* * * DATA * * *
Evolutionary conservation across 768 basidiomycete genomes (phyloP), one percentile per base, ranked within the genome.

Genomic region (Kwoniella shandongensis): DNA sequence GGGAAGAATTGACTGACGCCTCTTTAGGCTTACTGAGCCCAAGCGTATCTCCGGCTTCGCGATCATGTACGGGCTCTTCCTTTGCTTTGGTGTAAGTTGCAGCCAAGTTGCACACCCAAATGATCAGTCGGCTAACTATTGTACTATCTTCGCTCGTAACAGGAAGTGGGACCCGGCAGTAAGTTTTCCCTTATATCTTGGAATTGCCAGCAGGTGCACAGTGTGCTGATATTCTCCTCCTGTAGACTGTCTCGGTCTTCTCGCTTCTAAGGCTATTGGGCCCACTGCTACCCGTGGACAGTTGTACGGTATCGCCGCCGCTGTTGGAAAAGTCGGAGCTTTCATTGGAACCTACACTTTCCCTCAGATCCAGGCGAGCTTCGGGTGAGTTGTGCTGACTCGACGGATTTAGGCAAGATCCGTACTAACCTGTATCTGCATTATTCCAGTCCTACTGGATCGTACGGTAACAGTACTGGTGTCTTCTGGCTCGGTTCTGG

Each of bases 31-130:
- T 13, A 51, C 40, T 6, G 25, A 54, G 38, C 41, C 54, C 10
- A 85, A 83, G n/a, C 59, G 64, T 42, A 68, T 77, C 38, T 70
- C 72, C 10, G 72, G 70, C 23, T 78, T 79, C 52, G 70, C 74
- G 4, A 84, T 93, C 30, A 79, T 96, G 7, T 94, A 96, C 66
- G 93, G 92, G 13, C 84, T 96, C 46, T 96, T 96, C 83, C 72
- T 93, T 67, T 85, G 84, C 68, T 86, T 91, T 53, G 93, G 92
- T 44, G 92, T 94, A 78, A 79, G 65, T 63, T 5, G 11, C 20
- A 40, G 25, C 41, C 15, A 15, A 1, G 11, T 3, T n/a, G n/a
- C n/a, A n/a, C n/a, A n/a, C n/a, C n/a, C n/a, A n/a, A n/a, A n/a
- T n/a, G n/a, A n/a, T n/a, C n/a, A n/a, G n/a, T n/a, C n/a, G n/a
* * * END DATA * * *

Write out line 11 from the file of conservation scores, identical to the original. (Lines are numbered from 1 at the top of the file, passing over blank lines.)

- A 40, G 25, C 41, C 15, A 15, A 1, G 11, T 3, T n/a, G n/a